Though some may envy what looks like a great streak of luck in picking winning horses, Rowe has turned identifying a franchisable concept into something of a science — one the company hopes to replicate many times over.

“Were specifically trying to find the next big thing,” Rowe says. “The whole premise [of Fransmart] is to find these really early stage emerging concepts and give them every resource and best practice that we have to become hugely successful.”

First and foremost, the concepts have to already be successful in their own right. “I know how to do manuals and systems and procedures and supply line and all that kind of stuff — what I cant do is make people like a concept,” Rowe says. “But if I can take something that people already like a lot, I can help put the systems in place to replicate that appeal across the country and scale it up. Look at Halal Guys — they already had long lines. If you go look at old pictures of their carts, they would have people lined up 30 deep to get their food, even in the snow or freezing rain.”

Then there’s something that’s often referred to in marketing speak as “authenticity.”

“A brand has to have its own soul and its own story,” Rowe says, noting that Fransmart never dipped its toe into the fro-yo or cupcake businesses. “When someone comes up with a good idea, a whole bunch of other people inevitably jump into the pool. We dont want the other people who are jumping into the pool, we want the people who have the authentic DNA that connected with people in the first place.”

A prime example of that is one of the company’s newest franchising projects, NYC’s legendary Papaya King. Open since 1932, the restaurant serves an unexpected but iconic combination of hot dogs and tropical juice drinks and has been heaped with public praise from Anthony Bourdain, Martha Stewart, and countless others. Pointing out what he sees as a dearth of modern, nationally branded hot dog chains, Rowe envisions as many as 1,000 Papaya King locations across North America. “A brand has to have its own soul and its own story.”

Part of picking winning franchise concepts also involves carefully tracking food trends; Fransmart only jumps on those trends it believes are still on the upswing. According to Rowe, the time to get in on the “better burger” business has passed, and he believes the fast-casual pizza chain boom of recent years is already starting to die. Right now, he sees big opportunity in Middle Eastern food (in addition to the Halal Guys, Fransmart has a franchising agreement with NYC-based Mamoun’s Falafel), and fast-casual Indian, as well as the raw Hawaiian fish dish poke. Last fall the company entered into a franchising partnership with SF-based fast-casual spot Pokeatery, creator of the ultimate Instagram bait, pokecado toast.

Rowe also thinks there’s still room for major growth in the already booming quick-service chicken sector: “Youre starting to see a lot of chicken concepts pop up [lately], but no ones really done anything new and nationally branded in chicken since Popeyes,” he says. “The only thing people eat more of than burgers is chicken. If someone can come up with todays version of KFC or Popeyes, but organic or with [a focus on quality ingredients], I think youre talking about thousands of units.”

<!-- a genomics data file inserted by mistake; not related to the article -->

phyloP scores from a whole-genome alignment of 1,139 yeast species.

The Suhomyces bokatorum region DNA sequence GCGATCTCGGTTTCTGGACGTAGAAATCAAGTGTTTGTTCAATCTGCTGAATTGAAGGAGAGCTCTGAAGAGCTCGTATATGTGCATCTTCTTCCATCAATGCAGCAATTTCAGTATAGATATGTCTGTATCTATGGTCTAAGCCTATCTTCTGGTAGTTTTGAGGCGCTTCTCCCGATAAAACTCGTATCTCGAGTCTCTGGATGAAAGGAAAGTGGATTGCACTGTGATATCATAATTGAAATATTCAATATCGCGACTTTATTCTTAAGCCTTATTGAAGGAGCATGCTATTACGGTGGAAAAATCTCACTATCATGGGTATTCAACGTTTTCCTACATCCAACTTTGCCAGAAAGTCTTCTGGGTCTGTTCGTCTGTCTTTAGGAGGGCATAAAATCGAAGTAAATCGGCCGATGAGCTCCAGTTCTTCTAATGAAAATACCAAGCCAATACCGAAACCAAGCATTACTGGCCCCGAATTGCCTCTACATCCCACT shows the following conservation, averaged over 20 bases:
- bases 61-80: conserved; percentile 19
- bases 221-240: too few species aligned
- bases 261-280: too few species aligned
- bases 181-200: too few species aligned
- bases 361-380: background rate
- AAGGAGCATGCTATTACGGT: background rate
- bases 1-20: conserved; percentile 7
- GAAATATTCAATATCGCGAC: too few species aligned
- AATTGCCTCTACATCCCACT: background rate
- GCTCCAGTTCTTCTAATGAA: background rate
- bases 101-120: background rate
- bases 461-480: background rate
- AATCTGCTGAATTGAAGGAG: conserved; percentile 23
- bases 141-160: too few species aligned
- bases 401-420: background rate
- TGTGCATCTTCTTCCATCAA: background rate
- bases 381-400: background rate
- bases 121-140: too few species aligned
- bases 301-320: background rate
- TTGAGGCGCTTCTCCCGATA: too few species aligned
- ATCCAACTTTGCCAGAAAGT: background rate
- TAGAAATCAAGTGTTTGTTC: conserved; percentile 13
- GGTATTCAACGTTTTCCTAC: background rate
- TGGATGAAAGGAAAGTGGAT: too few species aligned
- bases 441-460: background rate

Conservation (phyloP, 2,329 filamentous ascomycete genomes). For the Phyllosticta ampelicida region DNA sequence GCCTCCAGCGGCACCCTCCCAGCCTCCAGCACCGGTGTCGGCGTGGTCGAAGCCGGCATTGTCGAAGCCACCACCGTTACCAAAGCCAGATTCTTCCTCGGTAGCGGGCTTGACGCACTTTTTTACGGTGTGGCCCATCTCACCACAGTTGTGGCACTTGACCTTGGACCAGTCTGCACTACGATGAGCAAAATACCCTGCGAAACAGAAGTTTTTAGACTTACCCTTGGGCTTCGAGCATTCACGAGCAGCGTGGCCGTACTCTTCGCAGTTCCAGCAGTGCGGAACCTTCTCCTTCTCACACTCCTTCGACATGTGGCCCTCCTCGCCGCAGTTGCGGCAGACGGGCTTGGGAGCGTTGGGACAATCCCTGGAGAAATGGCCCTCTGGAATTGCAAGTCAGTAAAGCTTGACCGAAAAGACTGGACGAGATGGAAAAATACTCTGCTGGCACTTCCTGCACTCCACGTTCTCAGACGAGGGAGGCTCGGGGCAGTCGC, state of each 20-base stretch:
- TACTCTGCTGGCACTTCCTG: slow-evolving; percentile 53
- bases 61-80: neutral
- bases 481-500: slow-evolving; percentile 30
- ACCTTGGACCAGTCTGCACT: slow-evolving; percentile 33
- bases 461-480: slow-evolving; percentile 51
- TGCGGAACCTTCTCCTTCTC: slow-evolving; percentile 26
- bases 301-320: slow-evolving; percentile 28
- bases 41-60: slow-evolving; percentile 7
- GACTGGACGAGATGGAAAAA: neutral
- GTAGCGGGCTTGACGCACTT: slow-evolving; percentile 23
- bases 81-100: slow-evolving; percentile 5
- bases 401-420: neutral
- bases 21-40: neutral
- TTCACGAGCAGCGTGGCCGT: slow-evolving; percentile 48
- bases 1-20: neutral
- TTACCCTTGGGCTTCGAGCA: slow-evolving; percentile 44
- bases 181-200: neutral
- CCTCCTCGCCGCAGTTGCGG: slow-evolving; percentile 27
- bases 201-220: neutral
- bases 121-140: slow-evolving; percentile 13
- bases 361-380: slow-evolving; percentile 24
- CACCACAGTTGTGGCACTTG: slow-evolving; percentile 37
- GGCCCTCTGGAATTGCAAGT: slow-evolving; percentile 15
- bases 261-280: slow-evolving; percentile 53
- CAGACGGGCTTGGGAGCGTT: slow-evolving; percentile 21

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How Many Halal Guys Locations Are There

  • Ranked #9 for sandwiches in the Theater District
  • The experts at Eater and Serious Eats recommend this place
  • “Best Street Meat in NYC, hands down Yogurt and hot sauce are a must!”(20 Tips) “The combo over rice with their white sauce.. Yummy!!”(16 Tips) “The best Halal cart in NYC hands down.”(12 Tips) “Mixed chicken with gyros is great and its a heavy meal!”(50 Tips)
  • How Many Halal Guys Locations Are There

  • halal food
  • chicken
  • halal carts
  • falafel
  • rice
  • big portions
  • white sauce
  • sandwiches
  • shawarma
  • hot sauce
  • red sauce
  • beef
  • street food
  • cheeseburgers
  • kebabs
  • tacos
  • pita
  • delis
  • wraps
  • curry
  • (15 more)
  • How Many Halal Guys Locations Are There

    How Many Halal Guys Locations Are There

    How Many Halal Guys Locations Are There

    How Many Halal Guys Locations Are There

    How Many Halal Guys Locations Are There

  • Mon–Thu
    • Midnight–4:00 AM
    • 10:00 AM–11:59 PM

  • Fri
    • Midnight–4:00 AM
    • 10:00 AM–11:59 PM

  • Sat
    • Midnight–5:30 AM
    • 10:00 AM–11:59 PM

  • Sun
    • Midnight–5:30 AM
    • 10:00 AM–11:59 PM

  • How Many Halal Guys Locations Are There

    How Many Halal Guys Locations Are There

    How Many Halal Guys Locations Are There

    How Many Halal Guys Locations Are There

    How Many Halal Guys Locations Are There

    How Many Halal Guys Locations Are There

    How Many Halal Guys Locations Are There


    What country is halal guys?

    All in all, halal carts began as a means of supporting New York City’s Muslim immigrant population. Its popularity allowed for vendors to experiment with common halal cart dishes and even for some, such as The Halal Guys, to turn themselves into a franchise which serves a wider and more diverse population.

    What is halal guys worth?

    The Halal Guys’ incredible journey begins in 1990 with our three Egyptian founders. They first started a hot dog cart in New York City, then pivoted to selling halal food to Muslim taxi drivers who at the time had few outlets for authentic halal food in the five boroughs.